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The Gift


Reflection on gifts and their paradoxes goes back to the Bible, where humans are reminded that everything they have is a gift from God, for which they must be grateful and which should inspire them to give to others. Yet the Scriptures also condemn gifts, as those to judges, which corrupt or harm. Greek literary texts describe a wide range of gift practices, from the honorable gifts among warriors to the strategic hospitality to foreigners, but also warn of ambiguities, as in the saying "the gifts of enemies are not gifts."

Aristotle's (384–322 B.C.E.) Nichomachean Ethics embedded gifts and benefits in his discussion of the virtue of liberality, the forms of friendship, and the varieties of just distribution. Here, too, there were good gifts and bad: the liberal person gave "to the right people the right amounts and at the right time," the prodigal person bestowed gifts on flatterers and other wrong people, and received from bad sources as well. Aristotle saw giving-and-taking and buying-and-selling as versions of the exchange and reciprocity that held society together, but giving-and-taking was his preferred model. Humans "give a prominent place to the temple of the Graces—to promote the requital of services; for this is characteristic of grace—we should serve in return one who has shown grace to us, and should another time take the initiative in showing it" (bk. 4, ch. 1, pp. 1120a 25–26; bk. 5, ch. 5, pp. 1133a1–5). Giving-and-taking had a utilitarian element to it, but it also drew on feelings of gratitude.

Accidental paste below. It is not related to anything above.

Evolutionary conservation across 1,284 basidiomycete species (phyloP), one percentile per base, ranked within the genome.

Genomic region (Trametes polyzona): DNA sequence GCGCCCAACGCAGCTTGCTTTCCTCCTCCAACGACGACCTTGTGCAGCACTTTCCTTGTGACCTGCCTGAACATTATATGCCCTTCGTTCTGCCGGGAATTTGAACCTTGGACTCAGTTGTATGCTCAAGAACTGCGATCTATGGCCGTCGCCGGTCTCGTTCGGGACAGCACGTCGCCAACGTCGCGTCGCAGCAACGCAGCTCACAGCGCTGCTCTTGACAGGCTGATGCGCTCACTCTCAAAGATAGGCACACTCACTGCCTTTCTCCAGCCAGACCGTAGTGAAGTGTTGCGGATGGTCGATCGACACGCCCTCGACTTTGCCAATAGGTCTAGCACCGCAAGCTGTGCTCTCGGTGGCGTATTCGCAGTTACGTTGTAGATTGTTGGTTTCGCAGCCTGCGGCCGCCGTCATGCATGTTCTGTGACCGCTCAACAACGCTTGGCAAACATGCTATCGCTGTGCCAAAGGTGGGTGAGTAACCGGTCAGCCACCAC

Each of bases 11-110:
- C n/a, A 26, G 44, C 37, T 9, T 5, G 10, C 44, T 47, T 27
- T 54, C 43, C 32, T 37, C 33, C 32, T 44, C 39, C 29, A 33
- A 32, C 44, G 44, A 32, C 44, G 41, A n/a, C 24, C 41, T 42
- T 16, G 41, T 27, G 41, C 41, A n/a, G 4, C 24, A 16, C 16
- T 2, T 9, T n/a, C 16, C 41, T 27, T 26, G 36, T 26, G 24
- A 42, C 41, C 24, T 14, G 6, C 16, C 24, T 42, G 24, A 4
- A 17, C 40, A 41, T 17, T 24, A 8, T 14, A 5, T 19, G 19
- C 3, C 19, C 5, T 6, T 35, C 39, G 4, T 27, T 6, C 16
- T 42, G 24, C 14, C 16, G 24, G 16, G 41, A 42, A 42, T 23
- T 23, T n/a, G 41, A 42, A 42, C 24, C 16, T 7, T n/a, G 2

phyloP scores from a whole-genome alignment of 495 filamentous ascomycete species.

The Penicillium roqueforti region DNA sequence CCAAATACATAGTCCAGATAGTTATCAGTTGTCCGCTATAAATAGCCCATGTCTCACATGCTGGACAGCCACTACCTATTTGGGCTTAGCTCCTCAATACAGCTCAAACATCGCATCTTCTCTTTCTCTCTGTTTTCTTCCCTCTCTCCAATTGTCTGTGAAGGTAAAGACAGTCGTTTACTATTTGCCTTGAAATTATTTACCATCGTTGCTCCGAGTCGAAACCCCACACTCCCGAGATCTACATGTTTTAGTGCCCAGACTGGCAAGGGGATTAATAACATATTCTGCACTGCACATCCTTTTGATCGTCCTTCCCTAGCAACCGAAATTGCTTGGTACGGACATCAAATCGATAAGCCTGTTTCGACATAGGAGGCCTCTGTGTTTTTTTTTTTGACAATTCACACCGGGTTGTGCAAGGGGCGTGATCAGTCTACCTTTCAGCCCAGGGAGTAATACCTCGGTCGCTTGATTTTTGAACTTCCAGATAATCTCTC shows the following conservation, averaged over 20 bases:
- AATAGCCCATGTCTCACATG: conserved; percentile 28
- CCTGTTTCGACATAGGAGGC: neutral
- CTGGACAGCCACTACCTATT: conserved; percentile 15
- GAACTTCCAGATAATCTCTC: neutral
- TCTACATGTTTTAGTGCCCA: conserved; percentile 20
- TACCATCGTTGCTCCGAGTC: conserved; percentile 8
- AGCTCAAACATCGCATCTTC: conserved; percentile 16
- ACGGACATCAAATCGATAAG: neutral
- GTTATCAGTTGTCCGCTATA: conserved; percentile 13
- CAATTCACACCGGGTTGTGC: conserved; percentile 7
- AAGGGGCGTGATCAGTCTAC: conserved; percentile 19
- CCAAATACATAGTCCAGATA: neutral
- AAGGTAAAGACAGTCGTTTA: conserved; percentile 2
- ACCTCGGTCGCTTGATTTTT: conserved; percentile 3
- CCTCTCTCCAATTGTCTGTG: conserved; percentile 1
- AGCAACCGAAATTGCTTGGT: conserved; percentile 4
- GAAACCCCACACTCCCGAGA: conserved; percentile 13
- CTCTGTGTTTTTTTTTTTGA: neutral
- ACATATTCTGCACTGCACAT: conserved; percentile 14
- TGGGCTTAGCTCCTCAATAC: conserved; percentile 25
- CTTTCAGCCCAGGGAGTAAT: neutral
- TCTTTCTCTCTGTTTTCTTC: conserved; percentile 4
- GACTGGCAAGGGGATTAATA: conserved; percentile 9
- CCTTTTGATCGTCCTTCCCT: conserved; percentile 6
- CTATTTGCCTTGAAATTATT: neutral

Gratitude is a central theme of Seneca's (4 B.C.E.–65 C.E.) On Benefits, the other great gift-text of classical times. Gratitude was a "natural" response to a gift, benefit, or kindness, and this would generate further generosity in the recipient. The ungrateful person was detestable. Seneca explored all the fine points of giving and receiving, including between persons of unequal status. Of return on the gift, there should ideally be no expectation by the donor: "to bestow a favor in hope to receive another is a contemptible and base usury" (bk. 1, chap. 6, p. 6). Even more than Aristotle, Seneca contrasted the rules for gifts with the rules for sales and loans, especially in regard to the time for rewarding a benefit: the person who "requited a kindness with too much haste hath not the mind of a grateful man, but of a debtor" (bk. 4, chap. 40, p. 178).